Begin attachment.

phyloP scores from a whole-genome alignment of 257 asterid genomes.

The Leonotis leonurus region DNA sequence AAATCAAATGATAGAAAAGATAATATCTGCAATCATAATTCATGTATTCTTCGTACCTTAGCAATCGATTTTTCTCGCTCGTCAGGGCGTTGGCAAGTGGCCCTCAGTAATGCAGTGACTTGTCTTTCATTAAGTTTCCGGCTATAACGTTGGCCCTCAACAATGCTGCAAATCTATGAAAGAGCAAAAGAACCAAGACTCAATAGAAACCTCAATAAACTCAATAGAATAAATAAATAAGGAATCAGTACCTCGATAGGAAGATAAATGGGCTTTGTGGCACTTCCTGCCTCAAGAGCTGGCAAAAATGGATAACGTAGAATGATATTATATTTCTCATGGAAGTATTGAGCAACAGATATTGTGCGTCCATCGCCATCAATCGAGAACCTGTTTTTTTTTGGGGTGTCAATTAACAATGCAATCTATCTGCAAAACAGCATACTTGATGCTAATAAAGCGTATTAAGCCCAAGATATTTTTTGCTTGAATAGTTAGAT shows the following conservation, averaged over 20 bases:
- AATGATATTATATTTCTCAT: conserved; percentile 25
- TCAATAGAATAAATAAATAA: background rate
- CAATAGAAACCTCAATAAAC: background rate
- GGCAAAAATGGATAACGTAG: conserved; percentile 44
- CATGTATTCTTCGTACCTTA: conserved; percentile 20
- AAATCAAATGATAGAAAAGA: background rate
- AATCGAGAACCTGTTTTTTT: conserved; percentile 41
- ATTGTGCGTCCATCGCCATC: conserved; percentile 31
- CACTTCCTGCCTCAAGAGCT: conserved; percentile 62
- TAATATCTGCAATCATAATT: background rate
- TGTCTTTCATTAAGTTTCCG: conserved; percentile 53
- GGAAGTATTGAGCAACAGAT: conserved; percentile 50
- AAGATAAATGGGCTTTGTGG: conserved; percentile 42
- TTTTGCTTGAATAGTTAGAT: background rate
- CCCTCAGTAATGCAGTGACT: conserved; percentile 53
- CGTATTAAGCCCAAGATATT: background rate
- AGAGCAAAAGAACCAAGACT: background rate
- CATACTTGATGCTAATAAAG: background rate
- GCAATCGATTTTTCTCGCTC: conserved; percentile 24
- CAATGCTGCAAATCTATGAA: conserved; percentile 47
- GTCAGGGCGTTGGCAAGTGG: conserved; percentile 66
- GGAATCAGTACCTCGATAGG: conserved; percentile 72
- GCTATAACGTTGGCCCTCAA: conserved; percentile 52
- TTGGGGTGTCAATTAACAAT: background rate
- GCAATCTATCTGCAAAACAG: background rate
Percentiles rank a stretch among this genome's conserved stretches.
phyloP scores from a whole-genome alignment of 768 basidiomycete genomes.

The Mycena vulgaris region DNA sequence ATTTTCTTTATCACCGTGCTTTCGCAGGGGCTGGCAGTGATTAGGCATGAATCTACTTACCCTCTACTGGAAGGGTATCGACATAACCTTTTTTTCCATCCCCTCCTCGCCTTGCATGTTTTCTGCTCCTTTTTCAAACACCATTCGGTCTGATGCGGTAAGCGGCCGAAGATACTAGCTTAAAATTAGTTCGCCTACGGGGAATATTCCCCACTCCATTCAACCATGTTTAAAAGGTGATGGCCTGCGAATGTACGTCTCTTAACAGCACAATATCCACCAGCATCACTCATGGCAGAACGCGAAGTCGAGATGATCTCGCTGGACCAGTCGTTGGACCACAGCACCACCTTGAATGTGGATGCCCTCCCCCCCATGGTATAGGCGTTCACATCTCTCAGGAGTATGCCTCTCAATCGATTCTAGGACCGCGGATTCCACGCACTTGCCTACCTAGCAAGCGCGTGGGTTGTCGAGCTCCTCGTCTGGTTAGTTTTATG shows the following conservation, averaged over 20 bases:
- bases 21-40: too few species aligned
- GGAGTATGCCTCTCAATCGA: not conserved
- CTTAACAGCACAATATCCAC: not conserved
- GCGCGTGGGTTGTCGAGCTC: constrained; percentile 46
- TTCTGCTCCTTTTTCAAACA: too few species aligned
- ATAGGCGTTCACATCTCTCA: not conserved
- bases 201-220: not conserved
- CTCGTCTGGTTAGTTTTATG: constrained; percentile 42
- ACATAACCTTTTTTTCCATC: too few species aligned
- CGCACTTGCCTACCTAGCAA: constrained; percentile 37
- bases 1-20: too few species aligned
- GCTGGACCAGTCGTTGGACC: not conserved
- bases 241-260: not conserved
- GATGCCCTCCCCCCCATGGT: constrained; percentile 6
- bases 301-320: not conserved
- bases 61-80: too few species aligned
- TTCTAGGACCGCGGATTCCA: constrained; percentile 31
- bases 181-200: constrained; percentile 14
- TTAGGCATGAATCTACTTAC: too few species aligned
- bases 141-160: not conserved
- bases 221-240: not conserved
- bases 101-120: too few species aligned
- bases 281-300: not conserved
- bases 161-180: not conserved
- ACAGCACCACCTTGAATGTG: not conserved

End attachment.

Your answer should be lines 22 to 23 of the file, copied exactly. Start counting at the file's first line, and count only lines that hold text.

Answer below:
- CAATGCTGCAAATCTATGAA: conserved; percentile 47
- GTCAGGGCGTTGGCAAGTGG: conserved; percentile 66